I recently interviewed Edgar Breau, leader of 70s proto-punk band Simply Saucer, for an article for music-news.com. The article can be viewed HERE!
What initiated Simply Saucer and influenced its style of music?
My school chum, Paul Colilli and I were avid record collectors, Paul leaning more to the progressive side (Soft Machine, Pink Floyd, van der graff Generator, Roxy Music) and I was a devotee of the Velvet Underground, Stooges, Syd Barrett, Moby Grape, Kinks as well as English folk acts like Pentangle, Dando Shaft, Third Ear Band, many others. We were both reading Melody Maker as well as American mags like Fusion, Crawdaddy and Rolling Stone purchasing records non stop based on reviews. We met David Byers who turned us on to Dutch bands like Savage Rose, Wally Tax and the Outsiders, Supersister. The three of us were experimenting with composition and improvisation and with the addition of Ping Romany on electronics, who’s influences ran the gamut from Karlheinz Stockhausen, Sun Ra, Eno, Lucian Berio to Hawkwind’s audio generators the band was born. The bass player, Kevin Christoff came later and added his solid professional skills to the mix. Kevin’s influences ranged from Cream’s Jack Bruce to Paul Mcartney and Hugh Hopper (Soft Machine)
How did you get to hear the music that influenced you? Any particular radio shows, record outlets etc?
Toronto ON had two huge record outlets, Sam the Record Man and A&A’s with large import record bins. As well there were mail order catalogues with offerings like Syd Barrett’s Madcap Laughs and Kevin Ayer’s Joy of a Toy. There were good fm radio stations playing the latest underground music.
We’re there many literary influences on the lyrical content?
Looking back I’d have to say sci fi/fantasy writers like William Hope Hodgson, the writer of Voyage to Arcturus (name escapes me), H.P. Lovecraft, Tom Wolfe’s Electric Kool Aid Acid Test, Kerouac, and certain arcane occult writers like Louis Claude de St Martin as well as fairy stories American classics by F. Scott Fitzgerald many others…surrealism, Warhol, Egyptian Book of the Dead, Tolkien, Lewis, Charles Williams, Kenneth Grahame, Wayne McGuire writer for Boston’s Fusion Magazine, old sci fi films, Marvel Comics, Dr. Strange, Silver Surfer, detective stories,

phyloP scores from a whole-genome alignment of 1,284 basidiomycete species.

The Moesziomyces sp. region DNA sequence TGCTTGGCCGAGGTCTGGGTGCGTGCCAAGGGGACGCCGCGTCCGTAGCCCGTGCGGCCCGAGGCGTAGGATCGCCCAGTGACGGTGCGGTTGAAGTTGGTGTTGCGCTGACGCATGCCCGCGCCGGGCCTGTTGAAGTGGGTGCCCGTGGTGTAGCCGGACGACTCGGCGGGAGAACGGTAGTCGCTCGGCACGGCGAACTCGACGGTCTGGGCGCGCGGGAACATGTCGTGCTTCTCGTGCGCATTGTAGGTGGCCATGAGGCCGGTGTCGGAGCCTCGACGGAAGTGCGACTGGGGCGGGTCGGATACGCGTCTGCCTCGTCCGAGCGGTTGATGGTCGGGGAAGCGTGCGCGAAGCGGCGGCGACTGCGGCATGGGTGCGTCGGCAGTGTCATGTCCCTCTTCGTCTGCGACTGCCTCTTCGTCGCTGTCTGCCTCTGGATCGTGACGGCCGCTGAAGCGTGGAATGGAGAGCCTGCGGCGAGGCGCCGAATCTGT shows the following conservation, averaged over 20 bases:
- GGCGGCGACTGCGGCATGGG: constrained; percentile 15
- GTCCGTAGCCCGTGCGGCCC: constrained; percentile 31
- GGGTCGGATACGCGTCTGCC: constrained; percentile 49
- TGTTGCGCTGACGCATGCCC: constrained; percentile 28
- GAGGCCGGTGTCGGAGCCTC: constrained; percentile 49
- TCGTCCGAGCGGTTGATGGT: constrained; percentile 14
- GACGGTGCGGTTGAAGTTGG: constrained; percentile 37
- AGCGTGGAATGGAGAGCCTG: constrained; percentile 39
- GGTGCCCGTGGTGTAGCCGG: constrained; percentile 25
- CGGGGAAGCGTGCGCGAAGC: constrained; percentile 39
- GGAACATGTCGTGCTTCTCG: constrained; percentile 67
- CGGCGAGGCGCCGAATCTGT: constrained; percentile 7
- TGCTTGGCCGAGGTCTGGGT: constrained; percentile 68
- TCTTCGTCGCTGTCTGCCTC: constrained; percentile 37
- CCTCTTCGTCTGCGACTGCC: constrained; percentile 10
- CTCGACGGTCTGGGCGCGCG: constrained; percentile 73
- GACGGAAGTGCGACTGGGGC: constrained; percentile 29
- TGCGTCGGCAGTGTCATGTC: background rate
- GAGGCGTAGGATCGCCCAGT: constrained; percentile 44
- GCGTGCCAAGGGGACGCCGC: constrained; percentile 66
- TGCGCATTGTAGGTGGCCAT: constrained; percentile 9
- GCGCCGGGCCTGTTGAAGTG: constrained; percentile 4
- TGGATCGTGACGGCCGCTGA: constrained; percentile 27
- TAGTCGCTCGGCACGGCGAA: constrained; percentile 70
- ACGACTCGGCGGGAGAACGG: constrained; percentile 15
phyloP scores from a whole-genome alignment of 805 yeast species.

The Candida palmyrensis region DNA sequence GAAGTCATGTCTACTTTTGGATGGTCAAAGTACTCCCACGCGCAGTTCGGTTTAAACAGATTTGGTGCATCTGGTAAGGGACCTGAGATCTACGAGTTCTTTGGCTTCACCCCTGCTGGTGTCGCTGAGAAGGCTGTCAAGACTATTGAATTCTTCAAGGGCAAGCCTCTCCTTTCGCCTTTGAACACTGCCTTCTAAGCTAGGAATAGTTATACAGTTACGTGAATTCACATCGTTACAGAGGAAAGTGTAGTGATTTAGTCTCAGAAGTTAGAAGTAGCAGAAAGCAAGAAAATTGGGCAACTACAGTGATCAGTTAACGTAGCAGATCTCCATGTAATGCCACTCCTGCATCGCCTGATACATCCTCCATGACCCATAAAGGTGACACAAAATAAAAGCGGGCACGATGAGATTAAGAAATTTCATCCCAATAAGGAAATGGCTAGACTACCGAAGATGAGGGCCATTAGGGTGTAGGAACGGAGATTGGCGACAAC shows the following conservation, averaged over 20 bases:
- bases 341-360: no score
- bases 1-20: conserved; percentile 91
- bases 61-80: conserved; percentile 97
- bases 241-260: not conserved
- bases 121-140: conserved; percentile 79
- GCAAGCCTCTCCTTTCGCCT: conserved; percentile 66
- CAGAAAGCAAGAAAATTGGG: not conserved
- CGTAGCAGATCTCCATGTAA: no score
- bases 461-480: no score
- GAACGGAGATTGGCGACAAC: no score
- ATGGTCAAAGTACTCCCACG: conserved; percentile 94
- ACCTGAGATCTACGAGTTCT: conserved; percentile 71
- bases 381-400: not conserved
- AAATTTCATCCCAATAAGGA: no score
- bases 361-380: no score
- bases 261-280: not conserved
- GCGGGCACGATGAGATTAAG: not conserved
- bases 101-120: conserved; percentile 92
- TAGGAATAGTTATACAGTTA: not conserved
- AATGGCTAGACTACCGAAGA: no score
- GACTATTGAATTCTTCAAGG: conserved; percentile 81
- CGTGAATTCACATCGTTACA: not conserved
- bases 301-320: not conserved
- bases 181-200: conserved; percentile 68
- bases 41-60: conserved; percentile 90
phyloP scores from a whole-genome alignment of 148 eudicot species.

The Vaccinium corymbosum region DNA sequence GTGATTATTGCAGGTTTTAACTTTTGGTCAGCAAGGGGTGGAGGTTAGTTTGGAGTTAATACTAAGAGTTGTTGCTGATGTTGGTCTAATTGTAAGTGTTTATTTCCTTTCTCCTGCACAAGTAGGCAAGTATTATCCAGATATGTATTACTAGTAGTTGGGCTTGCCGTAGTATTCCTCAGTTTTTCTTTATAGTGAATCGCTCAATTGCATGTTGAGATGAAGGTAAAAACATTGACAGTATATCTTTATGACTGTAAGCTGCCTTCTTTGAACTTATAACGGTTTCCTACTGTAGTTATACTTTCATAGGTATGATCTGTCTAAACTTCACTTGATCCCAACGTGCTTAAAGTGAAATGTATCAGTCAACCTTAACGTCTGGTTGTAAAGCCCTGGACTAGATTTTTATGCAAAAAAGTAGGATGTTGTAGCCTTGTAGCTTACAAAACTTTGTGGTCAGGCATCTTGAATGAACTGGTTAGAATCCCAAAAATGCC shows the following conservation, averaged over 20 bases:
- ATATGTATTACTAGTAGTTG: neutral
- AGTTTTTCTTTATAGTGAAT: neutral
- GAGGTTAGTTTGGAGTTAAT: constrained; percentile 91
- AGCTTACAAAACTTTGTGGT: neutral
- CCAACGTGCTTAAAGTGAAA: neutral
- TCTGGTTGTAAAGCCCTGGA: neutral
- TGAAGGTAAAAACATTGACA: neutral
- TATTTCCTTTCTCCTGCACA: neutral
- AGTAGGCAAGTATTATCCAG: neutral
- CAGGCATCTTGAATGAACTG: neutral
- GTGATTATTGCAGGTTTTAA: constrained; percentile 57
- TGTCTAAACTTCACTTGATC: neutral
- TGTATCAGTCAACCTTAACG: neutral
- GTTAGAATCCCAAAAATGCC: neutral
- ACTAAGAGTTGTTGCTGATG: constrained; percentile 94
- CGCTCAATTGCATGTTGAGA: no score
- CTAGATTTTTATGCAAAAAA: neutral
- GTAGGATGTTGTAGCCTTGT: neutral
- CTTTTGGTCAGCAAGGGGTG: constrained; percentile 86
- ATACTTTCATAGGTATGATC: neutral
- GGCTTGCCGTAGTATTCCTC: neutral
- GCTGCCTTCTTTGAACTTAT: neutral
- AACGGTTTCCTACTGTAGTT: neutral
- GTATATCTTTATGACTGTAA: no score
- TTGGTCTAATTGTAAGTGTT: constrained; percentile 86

Was there a music scene in Hamilton or the surrounding area that you were a part of or was the band a sort of anomaly?
We weren’t part of the scene here really, the band began very uncompromisingly performing long improvised pieces. Initially when we played there was shock on the part of the audiences and a couple of times we were escorted unceremoniously from the stage. Later on the improvised pieces became bookended by the song structures I began to write.
Simply Saucer is often described as “proto-punk”. Did you believe at the time you were innovating a new genre of music?
Our keyboard player at the time who went on to become a professor at Laurentia University, Dean of Italian Studies in medieval philosophy, culture and theology, Paul Colilli speaks of our mission in those early days as ‘deconstructing music, exploring the creative process in a revolutionary manner’